While none of these proposals are particularly bad, my concern is that they share an important common denominator: each proposal passes the buck onto someone else, whether the FMI, third-party auditors or the FDA. Moreover, these proposals would not appear to have any real chance of success in assuring compliance by smaller downstream retailers who are neither memebers of the GMA, nor technologically adept. And I suspect that a significant amount, if not the majority, of retailers fall into this category. Unfortunately, I think these proposals are doomed to fail before they leave the starting gate, and fall far short of the hope I had expressed in New Report Finds Government Recalls of Defective Products Ineffective.


Category: Keyword Search: personal injury

5/6/2009
Jonathan Cooper
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This informative - and amusing - article published by Car and Driver should be required reading for every teenager learning to drive (and isn't a bad refresher course for those of us who've been driving for longer than we care to admit).

Category: Keyword Search: personal injury

5/5/2009
Jonathan Cooper
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Click on the link to read a well-researched article that was published this morning at www.msn.com regarding the most common - and dangerous - mistakes that drivers make that can lead to serious car accidents that result in serious personal injuries or even death.


Category: Keyword Search: personal injury

4/29/2009
Jonathan Cooper
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In an opinion that was published on April 21, New York's Appellate Division, Second Department upheld a lower court's decision dismissing the personal injury lawsuit of a construction worker who was hurt when the tree stump he was leaning on to maintain his balance broke off, causing him to fall down a slope. While I, like anyone who's been litigating accident cases for a sufficient period of time, have lost some close cases, I find this particular case troubling because I don't see any legitimate reason why the defendants could be deemed liable for this construction site accident. Stated differently, and given the Appellate court's clear and convincing affirmance of the dismissal, I don't think this case should have been brought in the first instance.

As noted in my articles Construction Site Injuries and New York's Labor Laws and Construction Site Accidents: Why the Number of Successful Cases Are Dwindling, in order for a defendant to be held liable under the Labor Laws for a construction worker's personal injuries that were sustained while on the site, the injury must have resulted from an elevation-related risk or safety hazard. That certainly was not the case here. And the plaintiff could not demonstrate that the remaining defendant, Staten Island Railroad Transit Operating Authority (SIRTOA), a subset of the New York City Transit Authority, exercised any ownership or control over the area or tree stump where he fell, as a result of which the plaintiff's negligence claim fell by the wayside as well.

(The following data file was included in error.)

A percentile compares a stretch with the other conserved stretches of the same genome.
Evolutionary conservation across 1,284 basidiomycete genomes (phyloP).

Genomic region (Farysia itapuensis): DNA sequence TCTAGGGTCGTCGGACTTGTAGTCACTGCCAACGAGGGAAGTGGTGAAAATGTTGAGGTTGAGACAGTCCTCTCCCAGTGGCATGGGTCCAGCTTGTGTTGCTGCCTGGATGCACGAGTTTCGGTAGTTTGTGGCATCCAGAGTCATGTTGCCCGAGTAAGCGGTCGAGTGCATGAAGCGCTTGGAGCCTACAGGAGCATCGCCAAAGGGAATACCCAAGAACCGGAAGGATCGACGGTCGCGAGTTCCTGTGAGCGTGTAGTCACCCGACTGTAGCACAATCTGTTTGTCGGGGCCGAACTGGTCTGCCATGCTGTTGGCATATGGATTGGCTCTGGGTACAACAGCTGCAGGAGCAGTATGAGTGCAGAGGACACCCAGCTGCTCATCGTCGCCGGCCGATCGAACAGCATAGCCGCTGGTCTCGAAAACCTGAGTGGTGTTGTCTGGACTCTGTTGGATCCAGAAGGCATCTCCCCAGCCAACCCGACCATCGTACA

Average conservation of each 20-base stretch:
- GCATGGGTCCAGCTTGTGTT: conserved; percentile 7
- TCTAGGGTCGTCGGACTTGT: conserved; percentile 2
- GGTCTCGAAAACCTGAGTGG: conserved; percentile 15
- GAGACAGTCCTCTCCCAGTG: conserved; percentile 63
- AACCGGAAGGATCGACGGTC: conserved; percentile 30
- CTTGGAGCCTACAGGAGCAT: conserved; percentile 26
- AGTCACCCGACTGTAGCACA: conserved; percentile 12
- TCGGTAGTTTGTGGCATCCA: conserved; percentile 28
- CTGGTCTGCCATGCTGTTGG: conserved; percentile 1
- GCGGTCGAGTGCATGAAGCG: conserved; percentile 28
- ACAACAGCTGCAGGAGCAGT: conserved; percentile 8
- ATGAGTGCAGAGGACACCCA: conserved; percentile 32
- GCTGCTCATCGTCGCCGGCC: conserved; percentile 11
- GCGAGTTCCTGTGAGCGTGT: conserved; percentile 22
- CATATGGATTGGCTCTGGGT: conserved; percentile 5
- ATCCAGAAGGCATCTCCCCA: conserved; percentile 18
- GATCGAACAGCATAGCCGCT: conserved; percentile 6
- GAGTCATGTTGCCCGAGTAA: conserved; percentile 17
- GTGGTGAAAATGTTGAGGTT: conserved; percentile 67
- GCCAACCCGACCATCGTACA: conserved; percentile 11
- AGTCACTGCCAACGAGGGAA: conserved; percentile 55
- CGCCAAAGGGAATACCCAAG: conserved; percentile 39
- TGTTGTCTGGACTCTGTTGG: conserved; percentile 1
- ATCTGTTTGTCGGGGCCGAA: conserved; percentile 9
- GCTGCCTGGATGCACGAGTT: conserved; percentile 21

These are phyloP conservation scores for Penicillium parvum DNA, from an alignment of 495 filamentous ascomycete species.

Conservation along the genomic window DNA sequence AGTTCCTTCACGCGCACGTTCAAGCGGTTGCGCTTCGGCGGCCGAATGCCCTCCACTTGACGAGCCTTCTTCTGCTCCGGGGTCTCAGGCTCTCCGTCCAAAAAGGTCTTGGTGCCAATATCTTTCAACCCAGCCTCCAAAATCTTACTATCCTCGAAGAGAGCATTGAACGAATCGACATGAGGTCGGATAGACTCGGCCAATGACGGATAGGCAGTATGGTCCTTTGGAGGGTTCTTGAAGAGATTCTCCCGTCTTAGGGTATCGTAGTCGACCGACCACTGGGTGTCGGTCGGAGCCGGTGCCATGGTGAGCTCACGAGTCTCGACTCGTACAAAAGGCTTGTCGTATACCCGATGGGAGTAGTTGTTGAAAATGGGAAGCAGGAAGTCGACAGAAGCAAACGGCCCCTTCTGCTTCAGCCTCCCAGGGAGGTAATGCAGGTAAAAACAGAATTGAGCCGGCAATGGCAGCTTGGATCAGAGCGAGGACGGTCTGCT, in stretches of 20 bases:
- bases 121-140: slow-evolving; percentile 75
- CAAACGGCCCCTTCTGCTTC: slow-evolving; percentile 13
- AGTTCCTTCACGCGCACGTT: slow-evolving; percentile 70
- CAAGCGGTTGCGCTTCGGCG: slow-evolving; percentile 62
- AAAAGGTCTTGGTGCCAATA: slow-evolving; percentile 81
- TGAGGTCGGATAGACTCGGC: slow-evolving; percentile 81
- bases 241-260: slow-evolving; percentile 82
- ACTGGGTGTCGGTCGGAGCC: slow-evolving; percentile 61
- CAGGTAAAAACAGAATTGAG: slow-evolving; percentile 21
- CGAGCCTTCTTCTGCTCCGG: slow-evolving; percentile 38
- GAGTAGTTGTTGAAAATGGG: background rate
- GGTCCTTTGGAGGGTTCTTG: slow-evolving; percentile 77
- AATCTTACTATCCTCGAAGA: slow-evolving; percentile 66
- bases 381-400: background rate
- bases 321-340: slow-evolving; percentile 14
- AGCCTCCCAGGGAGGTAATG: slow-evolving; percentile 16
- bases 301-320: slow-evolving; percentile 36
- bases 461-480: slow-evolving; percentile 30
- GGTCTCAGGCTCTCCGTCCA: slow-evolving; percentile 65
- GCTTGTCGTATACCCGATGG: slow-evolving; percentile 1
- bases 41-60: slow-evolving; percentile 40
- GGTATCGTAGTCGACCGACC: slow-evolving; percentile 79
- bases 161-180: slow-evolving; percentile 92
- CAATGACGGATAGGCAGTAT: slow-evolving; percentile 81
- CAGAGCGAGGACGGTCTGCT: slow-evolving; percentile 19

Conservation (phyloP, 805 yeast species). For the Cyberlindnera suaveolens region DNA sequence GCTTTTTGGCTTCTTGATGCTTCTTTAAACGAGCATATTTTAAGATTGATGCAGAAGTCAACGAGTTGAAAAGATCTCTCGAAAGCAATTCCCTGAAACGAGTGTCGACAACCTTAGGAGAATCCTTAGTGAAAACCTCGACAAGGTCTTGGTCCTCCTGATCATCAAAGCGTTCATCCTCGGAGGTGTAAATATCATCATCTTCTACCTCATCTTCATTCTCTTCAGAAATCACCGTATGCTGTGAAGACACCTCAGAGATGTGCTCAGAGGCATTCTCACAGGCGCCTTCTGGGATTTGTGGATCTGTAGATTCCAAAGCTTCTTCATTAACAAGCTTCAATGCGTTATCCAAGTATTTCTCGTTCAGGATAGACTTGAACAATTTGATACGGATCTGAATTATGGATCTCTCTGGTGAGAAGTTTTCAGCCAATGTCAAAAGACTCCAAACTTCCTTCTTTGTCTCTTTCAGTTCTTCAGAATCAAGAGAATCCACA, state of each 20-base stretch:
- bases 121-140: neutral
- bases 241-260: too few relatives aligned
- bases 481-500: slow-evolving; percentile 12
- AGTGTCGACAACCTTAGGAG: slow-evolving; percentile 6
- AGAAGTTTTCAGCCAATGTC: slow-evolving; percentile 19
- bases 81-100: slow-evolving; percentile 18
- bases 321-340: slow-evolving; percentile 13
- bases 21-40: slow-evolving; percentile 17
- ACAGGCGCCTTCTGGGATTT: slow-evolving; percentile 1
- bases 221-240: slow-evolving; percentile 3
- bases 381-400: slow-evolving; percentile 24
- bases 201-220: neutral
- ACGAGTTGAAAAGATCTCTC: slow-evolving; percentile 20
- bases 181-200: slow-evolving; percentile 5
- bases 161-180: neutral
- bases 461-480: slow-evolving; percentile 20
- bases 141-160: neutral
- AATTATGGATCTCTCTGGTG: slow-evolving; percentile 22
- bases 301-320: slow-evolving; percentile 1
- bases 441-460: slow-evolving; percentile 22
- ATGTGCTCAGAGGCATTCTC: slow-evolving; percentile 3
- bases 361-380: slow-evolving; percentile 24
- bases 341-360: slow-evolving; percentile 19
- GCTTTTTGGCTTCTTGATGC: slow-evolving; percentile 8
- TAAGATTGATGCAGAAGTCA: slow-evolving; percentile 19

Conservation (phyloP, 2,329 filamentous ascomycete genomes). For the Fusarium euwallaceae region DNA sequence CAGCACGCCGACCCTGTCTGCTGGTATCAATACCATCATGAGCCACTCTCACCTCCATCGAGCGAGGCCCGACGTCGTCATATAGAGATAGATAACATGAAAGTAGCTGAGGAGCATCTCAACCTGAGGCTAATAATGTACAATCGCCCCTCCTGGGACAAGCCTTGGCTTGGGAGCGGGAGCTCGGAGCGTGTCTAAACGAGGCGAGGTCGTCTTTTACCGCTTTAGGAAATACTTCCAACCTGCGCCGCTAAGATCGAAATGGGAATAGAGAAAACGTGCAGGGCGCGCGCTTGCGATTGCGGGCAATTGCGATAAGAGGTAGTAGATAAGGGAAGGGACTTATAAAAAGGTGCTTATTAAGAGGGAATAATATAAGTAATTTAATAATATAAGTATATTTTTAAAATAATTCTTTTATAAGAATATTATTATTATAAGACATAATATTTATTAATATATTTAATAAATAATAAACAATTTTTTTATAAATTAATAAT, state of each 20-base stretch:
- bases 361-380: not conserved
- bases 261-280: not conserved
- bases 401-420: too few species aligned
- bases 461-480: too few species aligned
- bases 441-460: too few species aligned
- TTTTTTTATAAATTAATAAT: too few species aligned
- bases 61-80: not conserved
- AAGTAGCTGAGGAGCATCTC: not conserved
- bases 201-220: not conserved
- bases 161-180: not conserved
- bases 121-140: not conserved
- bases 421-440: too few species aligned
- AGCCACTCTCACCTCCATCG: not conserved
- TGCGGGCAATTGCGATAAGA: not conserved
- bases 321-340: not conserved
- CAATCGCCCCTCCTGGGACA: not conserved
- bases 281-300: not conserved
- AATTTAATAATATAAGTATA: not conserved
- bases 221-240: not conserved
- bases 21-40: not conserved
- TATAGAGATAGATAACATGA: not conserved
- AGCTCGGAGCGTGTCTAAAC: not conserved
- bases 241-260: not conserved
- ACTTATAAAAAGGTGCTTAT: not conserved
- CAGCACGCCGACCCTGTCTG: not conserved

Given that the plaintiff's attorneys went to the time and expense of appealing the lower court's decision, I suspect that the plaintiff's injuries in this case were quite serious, and that they were therefore seduced by the prospect of a big fee. But if you can't conjure up a cogent theory of liability to make it stick, you still shouldn't bring the case.



Category: Keyword Search: personal injury

3/8/2009
Jonathan Cooper
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As noted in our news section, a New York jury recently held that the manufacturer of a conveyor system was not liable for the personal injuries suffered by a man whose hand was caught in the machinery. Although the plaintiff's personal injuries in this particular case were severe, it certainly seems - at first blush - like the plaintiff pursued the wrong defendant.  Here's why:

In this case, the plaintiff claimed that the manufacturer should be held responsible for the serious injuries he sustained because the manufacturer should have warned against setting up the machine in close proximity to a table and offloading tray, since such a setup posed a risk of his hand getting caught in the gap between them. To say the least, this is a weak theory of liability, and the jury apparently concurred.

In rendering their verdict, the jury agreed with the defendant manufacturer's assertion that the defendant should not be held liable in negligence or otherwise, because there was no evidence that the product they manufactured was defective, and they should not be held responsible to warn against a dangerous condition that was created by the user (i.e., plaintiff's employer) rather than them.